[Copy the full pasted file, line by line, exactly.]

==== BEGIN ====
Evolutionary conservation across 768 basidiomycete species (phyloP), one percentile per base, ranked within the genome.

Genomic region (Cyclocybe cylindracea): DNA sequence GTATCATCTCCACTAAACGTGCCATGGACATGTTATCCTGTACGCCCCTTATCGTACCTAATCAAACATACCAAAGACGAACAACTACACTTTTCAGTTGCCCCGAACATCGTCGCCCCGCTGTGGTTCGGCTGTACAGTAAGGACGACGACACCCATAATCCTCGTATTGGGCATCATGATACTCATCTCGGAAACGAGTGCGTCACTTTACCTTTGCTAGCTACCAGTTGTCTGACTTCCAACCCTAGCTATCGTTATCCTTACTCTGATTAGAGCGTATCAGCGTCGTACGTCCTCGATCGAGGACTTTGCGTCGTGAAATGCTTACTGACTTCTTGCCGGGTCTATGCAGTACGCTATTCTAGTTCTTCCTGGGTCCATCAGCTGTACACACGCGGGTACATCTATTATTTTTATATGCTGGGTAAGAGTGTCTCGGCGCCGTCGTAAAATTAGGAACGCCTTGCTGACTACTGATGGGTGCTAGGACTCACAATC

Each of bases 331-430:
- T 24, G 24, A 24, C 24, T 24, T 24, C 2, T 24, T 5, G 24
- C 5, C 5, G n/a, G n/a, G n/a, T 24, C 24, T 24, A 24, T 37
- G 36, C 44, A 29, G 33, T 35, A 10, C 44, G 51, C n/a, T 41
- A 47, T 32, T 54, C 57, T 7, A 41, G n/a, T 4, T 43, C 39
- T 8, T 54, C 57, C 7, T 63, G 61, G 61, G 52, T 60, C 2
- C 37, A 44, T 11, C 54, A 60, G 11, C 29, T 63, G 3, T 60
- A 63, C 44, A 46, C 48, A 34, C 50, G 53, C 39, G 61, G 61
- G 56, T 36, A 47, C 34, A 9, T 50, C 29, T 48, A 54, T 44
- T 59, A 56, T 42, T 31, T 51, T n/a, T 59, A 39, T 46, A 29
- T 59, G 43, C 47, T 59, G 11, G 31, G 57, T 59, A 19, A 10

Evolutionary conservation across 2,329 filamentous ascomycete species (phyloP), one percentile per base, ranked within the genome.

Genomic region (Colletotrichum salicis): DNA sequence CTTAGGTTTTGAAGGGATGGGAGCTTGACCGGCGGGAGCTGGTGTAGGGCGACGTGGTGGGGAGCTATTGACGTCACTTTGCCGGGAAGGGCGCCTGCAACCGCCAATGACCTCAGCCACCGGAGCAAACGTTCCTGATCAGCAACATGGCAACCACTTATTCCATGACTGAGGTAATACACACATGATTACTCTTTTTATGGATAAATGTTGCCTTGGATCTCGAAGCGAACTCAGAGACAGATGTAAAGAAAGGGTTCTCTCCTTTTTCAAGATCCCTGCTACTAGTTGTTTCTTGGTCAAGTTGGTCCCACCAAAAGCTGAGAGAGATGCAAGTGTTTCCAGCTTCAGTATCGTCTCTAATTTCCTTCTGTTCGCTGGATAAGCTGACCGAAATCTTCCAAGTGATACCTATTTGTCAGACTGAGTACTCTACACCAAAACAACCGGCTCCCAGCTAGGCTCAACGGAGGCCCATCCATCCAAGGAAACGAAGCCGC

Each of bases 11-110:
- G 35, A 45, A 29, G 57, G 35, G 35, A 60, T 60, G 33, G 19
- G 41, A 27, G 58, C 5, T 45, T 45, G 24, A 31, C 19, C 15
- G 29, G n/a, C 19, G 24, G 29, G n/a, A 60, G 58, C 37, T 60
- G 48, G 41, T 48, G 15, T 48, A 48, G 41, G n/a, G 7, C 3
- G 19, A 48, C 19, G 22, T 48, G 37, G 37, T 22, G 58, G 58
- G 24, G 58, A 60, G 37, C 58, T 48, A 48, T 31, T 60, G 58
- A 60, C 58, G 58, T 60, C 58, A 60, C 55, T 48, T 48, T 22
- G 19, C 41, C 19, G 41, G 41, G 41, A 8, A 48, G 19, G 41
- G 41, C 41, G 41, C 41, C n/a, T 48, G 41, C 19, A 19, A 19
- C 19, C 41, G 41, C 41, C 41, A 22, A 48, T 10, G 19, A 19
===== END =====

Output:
Evolutionary conservation across 768 basidiomycete species (phyloP), one percentile per base, ranked within the genome.

Genomic region (Cyclocybe cylindracea): DNA sequence GTATCATCTCCACTAAACGTGCCATGGACATGTTATCCTGTACGCCCCTTATCGTACCTAATCAAACATACCAAAGACGAACAACTACACTTTTCAGTTGCCCCGAACATCGTCGCCCCGCTGTGGTTCGGCTGTACAGTAAGGACGACGACACCCATAATCCTCGTATTGGGCATCATGATACTCATCTCGGAAACGAGTGCGTCACTTTACCTTTGCTAGCTACCAGTTGTCTGACTTCCAACCCTAGCTATCGTTATCCTTACTCTGATTAGAGCGTATCAGCGTCGTACGTCCTCGATCGAGGACTTTGCGTCGTGAAATGCTTACTGACTTCTTGCCGGGTCTATGCAGTACGCTATTCTAGTTCTTCCTGGGTCCATCAGCTGTACACACGCGGGTACATCTATTATTTTTATATGCTGGGTAAGAGTGTCTCGGCGCCGTCGTAAAATTAGGAACGCCTTGCTGACTACTGATGGGTGCTAGGACTCACAATC

Each of bases 331-430:
- T 24, G 24, A 24, C 24, T 24, T 24, C 2, T 24, T 5, G 24
- C 5, C 5, G n/a, G n/a, G n/a, T 24, C 24, T 24, A 24, T 37
- G 36, C 44, A 29, G 33, T 35, A 10, C 44, G 51, C n/a, T 41
- A 47, T 32, T 54, C 57, T 7, A 41, G n/a, T 4, T 43, C 39
- T 8, T 54, C 57, C 7, T 63, G 61, G 61, G 52, T 60, C 2
- C 37, A 44, T 11, C 54, A 60, G 11, C 29, T 63, G 3, T 60
- A 63, C 44, A 46, C 48, A 34, C 50, G 53, C 39, G 61, G 61
- G 56, T 36, A 47, C 34, A 9, T 50, C 29, T 48, A 54, T 44
- T 59, A 56, T 42, T 31, T 51, T n/a, T 59, A 39, T 46, A 29
- T 59, G 43, C 47, T 59, G 11, G 31, G 57, T 59, A 19, A 10

Evolutionary conservation across 2,329 filamentous ascomycete species (phyloP), one percentile per base, ranked within the genome.

Genomic region (Colletotrichum salicis): DNA sequence CTTAGGTTTTGAAGGGATGGGAGCTTGACCGGCGGGAGCTGGTGTAGGGCGACGTGGTGGGGAGCTATTGACGTCACTTTGCCGGGAAGGGCGCCTGCAACCGCCAATGACCTCAGCCACCGGAGCAAACGTTCCTGATCAGCAACATGGCAACCACTTATTCCATGACTGAGGTAATACACACATGATTACTCTTTTTATGGATAAATGTTGCCTTGGATCTCGAAGCGAACTCAGAGACAGATGTAAAGAAAGGGTTCTCTCCTTTTTCAAGATCCCTGCTACTAGTTGTTTCTTGGTCAAGTTGGTCCCACCAAAAGCTGAGAGAGATGCAAGTGTTTCCAGCTTCAGTATCGTCTCTAATTTCCTTCTGTTCGCTGGATAAGCTGACCGAAATCTTCCAAGTGATACCTATTTGTCAGACTGAGTACTCTACACCAAAACAACCGGCTCCCAGCTAGGCTCAACGGAGGCCCATCCATCCAAGGAAACGAAGCCGC

Each of bases 11-110:
- G 35, A 45, A 29, G 57, G 35, G 35, A 60, T 60, G 33, G 19
- G 41, A 27, G 58, C 5, T 45, T 45, G 24, A 31, C 19, C 15
- G 29, G n/a, C 19, G 24, G 29, G n/a, A 60, G 58, C 37, T 60
- G 48, G 41, T 48, G 15, T 48, A 48, G 41, G n/a, G 7, C 3
- G 19, A 48, C 19, G 22, T 48, G 37, G 37, T 22, G 58, G 58
- G 24, G 58, A 60, G 37, C 58, T 48, A 48, T 31, T 60, G 58
- A 60, C 58, G 58, T 60, C 58, A 60, C 55, T 48, T 48, T 22
- G 19, C 41, C 19, G 41, G 41, G 41, A 8, A 48, G 19, G 41
- G 41, C 41, G 41, C 41, C n/a, T 48, G 41, C 19, A 19, A 19
- C 19, C 41, G 41, C 41, C 41, A 22, A 48, T 10, G 19, A 19